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Most viewed - Welcome to the Helensburgh Heritage Trust Gallery
Empress-Christmas-card-w.jpg
454 viewsThe Christmas card of the Training Ship Empress which was moored in the Gareloch off Kidston Point from 1889 to 1923. Image supplied by Robert Pool, whose great grandfather James McDonald was a boy on the Training Ship Cumberland and a teacher on the Empress.
Clynder5041.jpg
Clynder453 viewsA very old view of Clynder and Barremman from Rosneath.
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Gareloch sunset453 viewsYachts moored on the Gareloch at Rhu in the sunset, circa 1935.
Garelochhead_from_north.jpg
Garelochhead453 viewsA view from the north of the valley down to Garelochhead and the Gareloch beyond. Image circa 1920.
St_Michael_s_Church.jpg
St Michael's Church453 viewsSir Robert Rowan Anderson, a pupil of George Gilbert Scott, designed St Michael and All Angels Scottish Episcopal Church, at the corner of William Street and West Princes Street, and maintained an interest in the subsequent decorative additions. Amongst the important contributors to the cost of its erection in 1867 was William Gladstone. Image published by M.C.Robertson, West End Library, Helensburgh, circa 1912.
Burt_Lancaster,_Deborah_Kerr.jpg
Burt Lancaster and Deborah Kerr452 viewsA Front of House Lobby Card featuring Burt Lancaster and Helensburgh film star Deborah Kerr in the MGM production of 'The Gypsy Moths'. A 1969 American film, directed by John Frankenheimer, it was based on the novel of the same name by James Drought. It is the story of three barnstorming skydivers and their effect on a midwestern American town. At the time, the sport of skydiving was in its infancy.
Hermitage-Hospital-group-w.jpg
Hermitage patients452 viewsDuring World War One from 1914-18 the Helensburgh Town Council-owned Hermitage House in Hermitage Park became a military hospital with a capacity for 58 patients who were sent from Stobhall Hospital in Glasgow. The wounded men in their blue uniforms were a familiar sight in the town, being wheeled around the park by their nurses. A number of local ladies and girls helped out in the hospital and the local Red Cross detachment also assisted the trained nurses. Many local girls met their future husbands among the wounded ‘tommies’, and patients were taken on outings in a horse-drawn carriage from Waldie & Co. in Sinclair Street.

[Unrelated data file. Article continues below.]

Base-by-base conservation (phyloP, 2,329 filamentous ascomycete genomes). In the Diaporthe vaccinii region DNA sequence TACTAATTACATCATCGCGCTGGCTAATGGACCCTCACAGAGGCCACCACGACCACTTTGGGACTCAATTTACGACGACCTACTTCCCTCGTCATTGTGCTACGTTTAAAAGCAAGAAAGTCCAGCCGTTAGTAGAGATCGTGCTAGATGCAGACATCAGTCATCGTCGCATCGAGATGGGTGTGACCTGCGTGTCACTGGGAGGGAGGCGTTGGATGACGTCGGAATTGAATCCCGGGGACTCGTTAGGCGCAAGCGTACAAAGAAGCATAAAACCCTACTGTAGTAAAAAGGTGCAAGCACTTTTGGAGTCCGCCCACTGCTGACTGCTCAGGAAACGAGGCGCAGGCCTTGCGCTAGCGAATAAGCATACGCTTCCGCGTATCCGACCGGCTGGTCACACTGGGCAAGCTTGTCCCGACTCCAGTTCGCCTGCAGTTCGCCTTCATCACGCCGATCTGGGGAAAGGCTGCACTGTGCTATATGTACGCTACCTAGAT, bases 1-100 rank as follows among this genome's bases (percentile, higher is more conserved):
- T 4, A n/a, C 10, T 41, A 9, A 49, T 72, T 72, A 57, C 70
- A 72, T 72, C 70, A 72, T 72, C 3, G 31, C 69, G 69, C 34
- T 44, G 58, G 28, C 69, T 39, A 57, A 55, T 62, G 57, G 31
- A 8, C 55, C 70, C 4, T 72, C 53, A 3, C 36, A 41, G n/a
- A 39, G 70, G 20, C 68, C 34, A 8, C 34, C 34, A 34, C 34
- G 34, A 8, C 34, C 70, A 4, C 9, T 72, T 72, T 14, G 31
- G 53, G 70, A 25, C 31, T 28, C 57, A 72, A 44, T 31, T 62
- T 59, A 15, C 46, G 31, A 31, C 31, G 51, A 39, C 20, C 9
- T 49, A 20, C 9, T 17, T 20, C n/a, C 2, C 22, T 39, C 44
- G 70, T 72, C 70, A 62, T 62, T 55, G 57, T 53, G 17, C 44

Portincaple_-_Loch_Long__by_Evelyn_Carslaw.jpg
“Portincaple – Loch Long” by Evelyn Carslaw452 viewsThis work by Evelyn Carslaw (1881–1968), a Glasgow Girl contemporary of Norah Neilson Gray, was donated to the Anderson Trust by her son John Carslaw, himself a painter and a Trustee. The painting invites comparison with an earlier painting in the Collection of the same view by John Reid Murray, and with two paintings acquired in 2009 by a more recent artist who also lived and painted at Portincaple, Violet MacNeish Kay (1914–1971).
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William Taynton452 viewsWilliam Taynton is seen with large cathode ray tubes at Radiolympia in 1939.
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Looking north from pier451 viewsA view looking up Helensburgh pier towards Colquhoun Street, with the outdoor pool entrance on the right. Image, circa 1976, supplied by Jim Chestnut.
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Hermitage House450 viewsAn image taken not long before the 1963 demolition of Hermitage House in Hermitage Park. Originally the home of the Cramb family, who sold what was then called Cramb Park to the Town Council in 1911 for £3,750, the mansion served as a World War One hospital for the wounded, then became an annexe to Hermitage School. After 1926 it became a council workshop and store. Image supplied by Stewart Noble.
Auchendennan2451.jpg
Auchendennan450 viewsAuchendennan House was from 1945 to 2013 a Youth Hostel and is reputed to have its own ghost. This view, circa 1956, shows Loch Lomond and Inchmurrin island beyond. Used for hunting by Robert the Bruce when he lived at Cardross, and then a church possession of Dunbarton, Auchendennan was feued about the time of Flodden to one of the Dennistouns, Andrew of Cardross, whose descendants held it for 100 years and then the Napiers of Kilmahew for another 100 years. The present mansion was built in 1867 by Glasgow merchant George Martin, and it is now back in private ownership.
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